The first noticeable difference of High Definition Television from the current television system is that the screen is much wider. In our current television system when the width of the picture is divided by the height of the picture it will always produces a 4/3 ratio. High Definition Television, on the other hand, has a width to height ratio of 16/9, which closely approximates that of the cinema.
The second key feature is that High Definition has over six times the sharpness and clarity of the current television system. The HDTV picture contains 1080 vertical picture elements (pixels) by 1920 horizontal pixels for a total of over 2.0 million pixels. The current standard definition picture contains only 480 vertical pixels by 720 pixels for a total of 345,600 pixels.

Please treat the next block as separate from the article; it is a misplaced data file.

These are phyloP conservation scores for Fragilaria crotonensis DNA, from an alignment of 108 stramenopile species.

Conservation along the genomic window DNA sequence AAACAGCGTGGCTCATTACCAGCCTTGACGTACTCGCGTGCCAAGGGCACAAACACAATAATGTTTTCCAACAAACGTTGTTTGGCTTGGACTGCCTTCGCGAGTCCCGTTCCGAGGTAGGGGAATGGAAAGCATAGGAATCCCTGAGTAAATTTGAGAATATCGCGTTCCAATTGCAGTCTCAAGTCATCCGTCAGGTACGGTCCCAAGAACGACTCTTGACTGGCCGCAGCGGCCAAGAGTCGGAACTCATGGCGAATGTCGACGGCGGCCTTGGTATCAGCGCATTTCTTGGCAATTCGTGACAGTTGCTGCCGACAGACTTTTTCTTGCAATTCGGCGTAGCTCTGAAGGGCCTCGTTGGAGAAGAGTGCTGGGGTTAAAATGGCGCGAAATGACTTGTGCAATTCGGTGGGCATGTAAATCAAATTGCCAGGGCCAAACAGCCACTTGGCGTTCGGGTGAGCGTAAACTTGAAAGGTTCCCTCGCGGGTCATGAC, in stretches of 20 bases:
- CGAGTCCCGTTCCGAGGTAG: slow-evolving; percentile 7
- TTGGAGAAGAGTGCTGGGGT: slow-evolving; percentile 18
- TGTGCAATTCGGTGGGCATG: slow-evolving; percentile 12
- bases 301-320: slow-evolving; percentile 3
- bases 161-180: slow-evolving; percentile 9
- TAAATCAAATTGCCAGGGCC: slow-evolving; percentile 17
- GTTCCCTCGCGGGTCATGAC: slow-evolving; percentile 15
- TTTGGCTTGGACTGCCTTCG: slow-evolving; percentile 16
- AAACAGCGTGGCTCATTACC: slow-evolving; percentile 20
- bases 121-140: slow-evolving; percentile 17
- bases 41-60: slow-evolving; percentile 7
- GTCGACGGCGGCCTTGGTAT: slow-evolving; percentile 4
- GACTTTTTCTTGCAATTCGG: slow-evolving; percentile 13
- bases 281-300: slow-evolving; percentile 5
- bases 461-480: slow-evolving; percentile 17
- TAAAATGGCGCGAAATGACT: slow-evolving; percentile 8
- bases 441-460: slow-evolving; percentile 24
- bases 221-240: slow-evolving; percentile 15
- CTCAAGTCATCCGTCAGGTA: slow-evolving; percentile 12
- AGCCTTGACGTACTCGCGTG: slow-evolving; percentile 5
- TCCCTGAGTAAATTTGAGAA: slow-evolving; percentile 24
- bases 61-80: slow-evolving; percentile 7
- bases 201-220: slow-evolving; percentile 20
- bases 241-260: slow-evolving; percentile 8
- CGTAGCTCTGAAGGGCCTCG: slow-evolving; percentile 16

Third, the color resolution of HDTV is also more than twice the current system. High Definition television also has six channels of CD-quality surround sound (left, right, center, left rear, right rear, and low frequency effects).
Finally, the signal is digitally transmitted, which eliminates all of the current imperfections we have lived with for the past thirty years, which include snow (weak signal), double images (ghosting or multi-path) and picture sparkles (impulse noise). As a result, the picture is perfect whether you are one mile or fifty-five miles from the transmitter.